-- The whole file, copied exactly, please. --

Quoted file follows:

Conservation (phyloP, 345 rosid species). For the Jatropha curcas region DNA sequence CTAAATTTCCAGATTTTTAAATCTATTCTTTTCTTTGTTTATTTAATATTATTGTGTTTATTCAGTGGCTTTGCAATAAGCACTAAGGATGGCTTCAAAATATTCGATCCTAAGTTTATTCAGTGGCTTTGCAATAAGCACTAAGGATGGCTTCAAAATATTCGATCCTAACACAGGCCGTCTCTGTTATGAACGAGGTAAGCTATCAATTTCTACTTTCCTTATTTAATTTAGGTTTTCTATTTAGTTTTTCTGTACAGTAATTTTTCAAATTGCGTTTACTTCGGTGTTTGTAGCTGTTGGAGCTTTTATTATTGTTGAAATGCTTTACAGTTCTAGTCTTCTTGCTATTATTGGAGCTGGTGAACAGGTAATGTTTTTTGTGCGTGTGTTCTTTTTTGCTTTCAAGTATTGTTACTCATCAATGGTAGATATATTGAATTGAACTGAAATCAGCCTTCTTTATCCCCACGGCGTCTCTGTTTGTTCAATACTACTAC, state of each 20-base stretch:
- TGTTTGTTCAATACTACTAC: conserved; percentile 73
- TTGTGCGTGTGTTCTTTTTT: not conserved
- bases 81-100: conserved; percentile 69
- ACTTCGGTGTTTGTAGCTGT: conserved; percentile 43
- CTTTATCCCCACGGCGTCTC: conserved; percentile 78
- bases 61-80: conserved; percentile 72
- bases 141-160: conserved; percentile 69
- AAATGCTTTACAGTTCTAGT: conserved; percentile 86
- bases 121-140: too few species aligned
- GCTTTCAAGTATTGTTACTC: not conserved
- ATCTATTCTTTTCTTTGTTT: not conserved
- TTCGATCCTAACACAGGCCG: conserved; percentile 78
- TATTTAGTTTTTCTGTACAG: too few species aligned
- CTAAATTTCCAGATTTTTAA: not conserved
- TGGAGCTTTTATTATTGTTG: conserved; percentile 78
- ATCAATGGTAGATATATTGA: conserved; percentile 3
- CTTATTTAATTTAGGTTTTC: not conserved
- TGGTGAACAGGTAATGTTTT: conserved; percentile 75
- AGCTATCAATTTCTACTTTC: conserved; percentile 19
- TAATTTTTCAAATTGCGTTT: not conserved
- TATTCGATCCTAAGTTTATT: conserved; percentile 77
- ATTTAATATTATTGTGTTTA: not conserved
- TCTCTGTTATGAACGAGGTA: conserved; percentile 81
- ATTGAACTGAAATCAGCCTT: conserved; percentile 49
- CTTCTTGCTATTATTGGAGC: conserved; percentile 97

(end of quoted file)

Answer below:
Conservation (phyloP, 345 rosid species). For the Jatropha curcas region DNA sequence CTAAATTTCCAGATTTTTAAATCTATTCTTTTCTTTGTTTATTTAATATTATTGTGTTTATTCAGTGGCTTTGCAATAAGCACTAAGGATGGCTTCAAAATATTCGATCCTAAGTTTATTCAGTGGCTTTGCAATAAGCACTAAGGATGGCTTCAAAATATTCGATCCTAACACAGGCCGTCTCTGTTATGAACGAGGTAAGCTATCAATTTCTACTTTCCTTATTTAATTTAGGTTTTCTATTTAGTTTTTCTGTACAGTAATTTTTCAAATTGCGTTTACTTCGGTGTTTGTAGCTGTTGGAGCTTTTATTATTGTTGAAATGCTTTACAGTTCTAGTCTTCTTGCTATTATTGGAGCTGGTGAACAGGTAATGTTTTTTGTGCGTGTGTTCTTTTTTGCTTTCAAGTATTGTTACTCATCAATGGTAGATATATTGAATTGAACTGAAATCAGCCTTCTTTATCCCCACGGCGTCTCTGTTTGTTCAATACTACTAC, state of each 20-base stretch:
- TGTTTGTTCAATACTACTAC: conserved; percentile 73
- TTGTGCGTGTGTTCTTTTTT: not conserved
- bases 81-100: conserved; percentile 69
- ACTTCGGTGTTTGTAGCTGT: conserved; percentile 43
- CTTTATCCCCACGGCGTCTC: conserved; percentile 78
- bases 61-80: conserved; percentile 72
- bases 141-160: conserved; percentile 69
- AAATGCTTTACAGTTCTAGT: conserved; percentile 86
- bases 121-140: too few species aligned
- GCTTTCAAGTATTGTTACTC: not conserved
- ATCTATTCTTTTCTTTGTTT: not conserved
- TTCGATCCTAACACAGGCCG: conserved; percentile 78
- TATTTAGTTTTTCTGTACAG: too few species aligned
- CTAAATTTCCAGATTTTTAA: not conserved
- TGGAGCTTTTATTATTGTTG: conserved; percentile 78
- ATCAATGGTAGATATATTGA: conserved; percentile 3
- CTTATTTAATTTAGGTTTTC: not conserved
- TGGTGAACAGGTAATGTTTT: conserved; percentile 75
- AGCTATCAATTTCTACTTTC: conserved; percentile 19
- TAATTTTTCAAATTGCGTTT: not conserved
- TATTCGATCCTAAGTTTATT: conserved; percentile 77
- ATTTAATATTATTGTGTTTA: not conserved
- TCTCTGTTATGAACGAGGTA: conserved; percentile 81
- ATTGAACTGAAATCAGCCTT: conserved; percentile 49
- CTTCTTGCTATTATTGGAGC: conserved; percentile 97